(not implemented yet) should reduce size by roughly 2/3.
Apache Zookeeper (not in the diagram) - Zookeeper provides
application-level routing of data, keeping track of unavailable nodes,
and signaling to senders to use different hosts when necessary.
We have 3 Zookeeper nodes. Thread about zookeeper kafka failover
We currently have a single Kafka consumer - hourly cron job, pulling
from brokers, and pushing the raw logs straight into Hadoop (in
approximately 1 gig chunks). We'd like to do much more processing at
this stage. Most importantly, we'd like to anonymize the data at this
stage so that we don't have to be stingy about who we give access to
the Hadoop cluster.
The plan is to use Storm <http://storm-project.net/> as an ETL layer.
There is some custom dev work that needs to happen at this stage,
since log anonymization is not something that we're aware of any
off-the-shelf solutions that fit into this architecture (in
particular, with the ability to do the anonymization in real-time).
We plan to do a formal privacy and security review before relying on
whatever solution that we develop.
Glossary for Storm:
"Worker nodes": run Bolts.
"Bolt": a small unit of processing
"Topology": arrangement of bolts, flow of data. Bolts operates on
data. Bolts can be writte in any language.
"Tuple": Unit of data in storm.
"Spout": source of tuples.
"Nimbus": job manager/scheduler, doesn't actually do any processing.
If Nimbus goes down, topology still works.
We plan to have 8 hosts running as Storm workers. This is probably
more than we need; it may be as few as 2-3. If we're right about
this, it's easy enough to put that hardware to other uses.
We're using Hadoop/HDFS to store data. The logs currently come in
hourly blocks of 1:100 sampled data, which translates into lots of
1gig files stored hierarchically by date/time.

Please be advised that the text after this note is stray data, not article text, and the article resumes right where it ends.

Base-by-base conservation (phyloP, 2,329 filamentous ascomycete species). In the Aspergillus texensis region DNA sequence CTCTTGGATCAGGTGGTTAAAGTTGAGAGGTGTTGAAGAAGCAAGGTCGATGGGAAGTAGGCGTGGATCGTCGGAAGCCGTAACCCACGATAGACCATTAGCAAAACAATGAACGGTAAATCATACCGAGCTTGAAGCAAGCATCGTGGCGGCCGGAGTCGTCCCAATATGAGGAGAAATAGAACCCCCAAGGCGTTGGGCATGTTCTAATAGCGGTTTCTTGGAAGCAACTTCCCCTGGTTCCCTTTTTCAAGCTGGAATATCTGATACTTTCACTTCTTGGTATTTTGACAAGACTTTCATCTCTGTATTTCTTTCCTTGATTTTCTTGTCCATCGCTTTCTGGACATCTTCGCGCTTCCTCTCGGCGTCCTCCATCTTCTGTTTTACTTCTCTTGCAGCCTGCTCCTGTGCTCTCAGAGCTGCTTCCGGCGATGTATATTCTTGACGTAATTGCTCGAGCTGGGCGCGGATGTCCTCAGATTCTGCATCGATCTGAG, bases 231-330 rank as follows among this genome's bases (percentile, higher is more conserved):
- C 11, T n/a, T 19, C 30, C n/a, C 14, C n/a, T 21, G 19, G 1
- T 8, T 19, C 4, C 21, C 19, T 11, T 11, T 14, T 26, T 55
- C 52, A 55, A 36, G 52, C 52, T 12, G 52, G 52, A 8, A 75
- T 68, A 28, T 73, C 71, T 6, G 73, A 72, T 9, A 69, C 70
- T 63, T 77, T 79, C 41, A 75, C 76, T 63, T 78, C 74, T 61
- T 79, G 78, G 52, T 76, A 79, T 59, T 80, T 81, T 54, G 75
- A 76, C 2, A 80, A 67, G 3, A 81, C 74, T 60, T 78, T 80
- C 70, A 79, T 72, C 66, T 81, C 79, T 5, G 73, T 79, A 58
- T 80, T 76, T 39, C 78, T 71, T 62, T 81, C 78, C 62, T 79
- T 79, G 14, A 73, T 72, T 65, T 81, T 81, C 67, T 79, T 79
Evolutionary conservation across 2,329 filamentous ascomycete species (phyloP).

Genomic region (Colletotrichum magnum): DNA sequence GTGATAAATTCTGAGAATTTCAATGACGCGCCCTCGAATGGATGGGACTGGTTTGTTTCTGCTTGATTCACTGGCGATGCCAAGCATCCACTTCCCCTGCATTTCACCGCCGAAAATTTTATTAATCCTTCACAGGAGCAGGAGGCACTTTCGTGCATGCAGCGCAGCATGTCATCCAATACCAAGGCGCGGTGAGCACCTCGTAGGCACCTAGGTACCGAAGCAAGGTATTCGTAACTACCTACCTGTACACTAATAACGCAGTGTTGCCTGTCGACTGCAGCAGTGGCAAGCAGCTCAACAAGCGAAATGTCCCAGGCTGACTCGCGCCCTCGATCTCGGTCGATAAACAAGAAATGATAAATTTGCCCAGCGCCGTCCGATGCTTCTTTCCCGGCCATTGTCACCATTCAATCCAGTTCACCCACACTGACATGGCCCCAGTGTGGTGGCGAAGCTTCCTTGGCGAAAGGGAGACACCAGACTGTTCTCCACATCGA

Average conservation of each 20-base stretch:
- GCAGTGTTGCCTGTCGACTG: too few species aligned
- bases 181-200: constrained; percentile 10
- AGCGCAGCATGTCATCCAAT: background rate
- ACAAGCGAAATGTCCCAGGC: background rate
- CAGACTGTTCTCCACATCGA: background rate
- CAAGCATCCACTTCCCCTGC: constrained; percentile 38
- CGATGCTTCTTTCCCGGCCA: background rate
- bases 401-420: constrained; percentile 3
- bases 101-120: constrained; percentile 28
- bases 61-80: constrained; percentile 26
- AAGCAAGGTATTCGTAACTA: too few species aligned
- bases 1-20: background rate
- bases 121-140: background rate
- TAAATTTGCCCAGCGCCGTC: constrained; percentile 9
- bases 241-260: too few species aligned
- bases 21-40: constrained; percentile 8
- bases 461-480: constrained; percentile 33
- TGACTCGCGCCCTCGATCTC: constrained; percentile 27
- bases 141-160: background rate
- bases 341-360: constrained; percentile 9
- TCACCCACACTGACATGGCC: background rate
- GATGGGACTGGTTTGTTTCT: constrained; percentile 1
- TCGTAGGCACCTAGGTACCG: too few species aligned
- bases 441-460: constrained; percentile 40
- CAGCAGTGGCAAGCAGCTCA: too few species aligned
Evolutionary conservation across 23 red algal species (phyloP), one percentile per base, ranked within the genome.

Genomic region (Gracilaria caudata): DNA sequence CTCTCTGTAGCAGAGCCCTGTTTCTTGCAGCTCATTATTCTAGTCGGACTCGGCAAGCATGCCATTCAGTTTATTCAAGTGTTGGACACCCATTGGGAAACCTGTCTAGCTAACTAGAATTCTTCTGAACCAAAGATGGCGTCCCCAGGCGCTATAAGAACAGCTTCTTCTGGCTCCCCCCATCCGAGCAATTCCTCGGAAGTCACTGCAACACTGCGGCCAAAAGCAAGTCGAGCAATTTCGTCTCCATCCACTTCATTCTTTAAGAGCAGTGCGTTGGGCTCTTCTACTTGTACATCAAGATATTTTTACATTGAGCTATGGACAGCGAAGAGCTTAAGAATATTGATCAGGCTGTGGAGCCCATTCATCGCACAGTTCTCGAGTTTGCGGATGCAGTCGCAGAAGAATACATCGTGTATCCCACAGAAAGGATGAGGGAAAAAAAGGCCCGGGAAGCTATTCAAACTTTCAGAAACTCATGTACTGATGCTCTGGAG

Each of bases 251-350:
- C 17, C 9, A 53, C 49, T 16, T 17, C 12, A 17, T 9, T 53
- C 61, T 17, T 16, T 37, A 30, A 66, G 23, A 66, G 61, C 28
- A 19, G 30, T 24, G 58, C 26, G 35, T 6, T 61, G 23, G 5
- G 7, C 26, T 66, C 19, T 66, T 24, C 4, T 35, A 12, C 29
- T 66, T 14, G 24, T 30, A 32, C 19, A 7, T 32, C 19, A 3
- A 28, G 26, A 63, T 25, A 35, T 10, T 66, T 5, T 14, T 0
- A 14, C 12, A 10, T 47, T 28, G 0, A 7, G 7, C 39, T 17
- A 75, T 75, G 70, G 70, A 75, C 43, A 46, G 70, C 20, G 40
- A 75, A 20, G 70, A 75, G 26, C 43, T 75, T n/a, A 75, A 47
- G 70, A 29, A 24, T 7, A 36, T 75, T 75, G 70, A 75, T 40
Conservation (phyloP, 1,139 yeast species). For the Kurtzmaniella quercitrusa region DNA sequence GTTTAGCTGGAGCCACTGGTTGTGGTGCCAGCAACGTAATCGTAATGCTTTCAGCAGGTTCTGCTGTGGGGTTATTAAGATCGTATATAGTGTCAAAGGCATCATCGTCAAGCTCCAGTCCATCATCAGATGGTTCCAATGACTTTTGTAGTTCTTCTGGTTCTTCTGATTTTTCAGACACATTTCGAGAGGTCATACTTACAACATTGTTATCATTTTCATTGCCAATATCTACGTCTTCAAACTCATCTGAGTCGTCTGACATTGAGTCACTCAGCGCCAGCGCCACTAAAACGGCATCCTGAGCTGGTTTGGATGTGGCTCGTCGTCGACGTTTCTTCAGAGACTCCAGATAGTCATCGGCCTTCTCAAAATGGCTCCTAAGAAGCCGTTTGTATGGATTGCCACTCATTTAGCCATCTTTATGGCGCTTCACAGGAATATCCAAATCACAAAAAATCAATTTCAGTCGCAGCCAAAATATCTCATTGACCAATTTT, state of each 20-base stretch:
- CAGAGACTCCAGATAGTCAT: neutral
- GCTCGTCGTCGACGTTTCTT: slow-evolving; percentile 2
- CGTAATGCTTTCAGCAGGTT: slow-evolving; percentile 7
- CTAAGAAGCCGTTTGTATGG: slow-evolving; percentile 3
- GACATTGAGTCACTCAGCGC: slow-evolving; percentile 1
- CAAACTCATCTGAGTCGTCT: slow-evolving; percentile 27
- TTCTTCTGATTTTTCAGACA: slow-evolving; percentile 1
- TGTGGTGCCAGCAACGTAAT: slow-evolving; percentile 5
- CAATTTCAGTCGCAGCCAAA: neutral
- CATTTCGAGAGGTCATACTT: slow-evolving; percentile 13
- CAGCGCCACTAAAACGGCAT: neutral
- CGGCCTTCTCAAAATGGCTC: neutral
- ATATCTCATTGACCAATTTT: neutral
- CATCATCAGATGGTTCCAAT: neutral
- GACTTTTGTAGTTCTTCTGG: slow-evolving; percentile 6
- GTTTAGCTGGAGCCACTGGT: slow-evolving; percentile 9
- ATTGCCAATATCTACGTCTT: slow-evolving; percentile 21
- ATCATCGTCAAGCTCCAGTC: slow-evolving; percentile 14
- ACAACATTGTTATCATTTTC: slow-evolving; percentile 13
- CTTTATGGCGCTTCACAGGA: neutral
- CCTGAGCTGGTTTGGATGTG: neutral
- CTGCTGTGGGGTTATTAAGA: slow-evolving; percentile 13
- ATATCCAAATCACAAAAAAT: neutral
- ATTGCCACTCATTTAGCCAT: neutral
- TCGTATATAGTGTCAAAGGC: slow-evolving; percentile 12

HDFS is block filesystem with 256 mb blocks. Blocks are replicated 3
times over, each stored on different physical hardware. A central
NameNode coordinates what gets stored where.
Our Batch Processing System is Hadoop/MapReduce under the hood. "Hue"
is used to provide web management user interface. "Oozie" is
technology which manages XML-based workflow definition, and does
things like schedule regular updates to data. "Pig" and "Hive" are
two different layers for building MapReduce jobs.
Pig is a simple domain-specific language for defining batch processing
jobs. For those that have access to the analytics cluster, here's the
blog stats pig script:
Hive is a different technology, which turns SQL queries into Map/Reduce jobs.
Pig is currently the preferred tool, but we'll support Hive if it catches on.
A few other notes:
* Infrastructure and Hardware
** Current allocation plans refelct a priori estimates -- we'll be
revising them as we get a feel for the workloads (ex: 8 machines on
ETL is a ridiculous overestimate; we'll probably only need 2-3.)
* Alteratives & Comparisons
** We benchmarked and tested Cassandra as a datastore, but ultimately
went with HDFS
** Request Logging
I hope this is helpful to everyone, and please let me know if there's
anything I missed or got wrong here.